Evidence of meeting #42 for Industry, Science and Technology in the 44th Parliament, 1st Session. (The original version is on Parliament’s site, as are the minutes.) The winning word was vehicle.

A video is available from Parliament.

On the agenda

MPs speaking

Also speaking

Craig Drury  Past Chair, Associated Equipment Distributors
Alana Baker  Senior Director of Government Relations, Automotive Industries Association of Canada
David Adams  President and Chief Executive Officer, Global Automakers of Canada
Sylvain Séguin  President – Fix Network, Canada, Automotive Industries Association of Canada

11:20 a.m.

Liberal

Nathaniel Erskine-Smith Liberal Beaches—East York, ON

Thanks very much. I appreciate it.

Thanks for bringing this bill to us. It's incredibly important as a matter of consumer rights.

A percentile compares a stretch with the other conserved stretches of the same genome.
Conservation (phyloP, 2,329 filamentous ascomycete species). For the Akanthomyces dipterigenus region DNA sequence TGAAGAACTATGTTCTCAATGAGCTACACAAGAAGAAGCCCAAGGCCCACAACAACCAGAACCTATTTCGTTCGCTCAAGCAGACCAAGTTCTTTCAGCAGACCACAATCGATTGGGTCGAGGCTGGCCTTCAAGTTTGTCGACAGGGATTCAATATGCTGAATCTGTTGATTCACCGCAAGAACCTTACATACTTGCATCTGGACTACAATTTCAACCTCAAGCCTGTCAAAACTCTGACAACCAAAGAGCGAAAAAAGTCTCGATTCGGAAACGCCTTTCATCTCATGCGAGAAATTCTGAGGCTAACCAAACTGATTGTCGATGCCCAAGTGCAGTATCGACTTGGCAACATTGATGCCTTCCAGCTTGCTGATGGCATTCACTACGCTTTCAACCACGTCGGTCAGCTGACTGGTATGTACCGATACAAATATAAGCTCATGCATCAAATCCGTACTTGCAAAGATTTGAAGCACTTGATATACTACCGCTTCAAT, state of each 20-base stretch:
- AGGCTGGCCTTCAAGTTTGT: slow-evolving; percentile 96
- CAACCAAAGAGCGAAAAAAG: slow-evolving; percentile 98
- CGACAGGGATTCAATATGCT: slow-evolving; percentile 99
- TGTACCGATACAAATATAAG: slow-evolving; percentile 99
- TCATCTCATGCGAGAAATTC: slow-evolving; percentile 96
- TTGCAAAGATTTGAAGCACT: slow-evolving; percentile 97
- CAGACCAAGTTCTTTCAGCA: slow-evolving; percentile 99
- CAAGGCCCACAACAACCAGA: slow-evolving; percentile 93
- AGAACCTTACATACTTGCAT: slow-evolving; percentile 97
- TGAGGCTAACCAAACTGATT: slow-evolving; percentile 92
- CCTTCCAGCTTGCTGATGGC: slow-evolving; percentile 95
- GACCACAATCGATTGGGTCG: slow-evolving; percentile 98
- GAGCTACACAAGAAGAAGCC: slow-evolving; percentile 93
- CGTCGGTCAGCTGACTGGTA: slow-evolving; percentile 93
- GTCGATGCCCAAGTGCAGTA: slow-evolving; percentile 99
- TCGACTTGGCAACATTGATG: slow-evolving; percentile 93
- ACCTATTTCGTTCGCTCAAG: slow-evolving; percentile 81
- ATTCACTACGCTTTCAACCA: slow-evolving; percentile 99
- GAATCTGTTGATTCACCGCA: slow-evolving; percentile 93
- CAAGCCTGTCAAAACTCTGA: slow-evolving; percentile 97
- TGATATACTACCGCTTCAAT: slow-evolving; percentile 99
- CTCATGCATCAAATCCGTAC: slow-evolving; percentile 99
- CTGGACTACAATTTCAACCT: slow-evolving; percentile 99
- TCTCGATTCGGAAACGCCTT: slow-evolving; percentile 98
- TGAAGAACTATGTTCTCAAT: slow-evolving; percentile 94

11:20 a.m.

Liberal

Wilson Miao Liberal Richmond Centre, BC

Thank you.

11:20 a.m.

Liberal

The Chair Liberal Joël Lightbound

Thank you very much, MP Erskine-Smith.

We'll move to Mr. Lemire for six minutes.

11:20 a.m.

Bloc

Sébastien Lemire Bloc Abitibi—Témiscamingue, QC

Thank you, Mr. Chair.

Thank you, Mr. Miao. Congratulations for your leadership and for the confidence you have shown in defending certain technical aspects of your bill. It's always agreeable to see members care so much about their bill.

Section 41.21 of the Copyright Act enables the Governor-in-Council to make regulations to amend certain anti-circumvention aspects of the act, by providing for other exceptions to the anti-circumvention rules.

When you want to allow someone to circumvent a technological protection measure, or TPM, to diagnose, maintain or repair a product, how would including that in an act be a better way of accomplishing it than simply making regulations? Why legislate? Why do you think the government didn't adopt such regulations?

11:20 a.m.

Liberal

Wilson Miao Liberal Richmond Centre, BC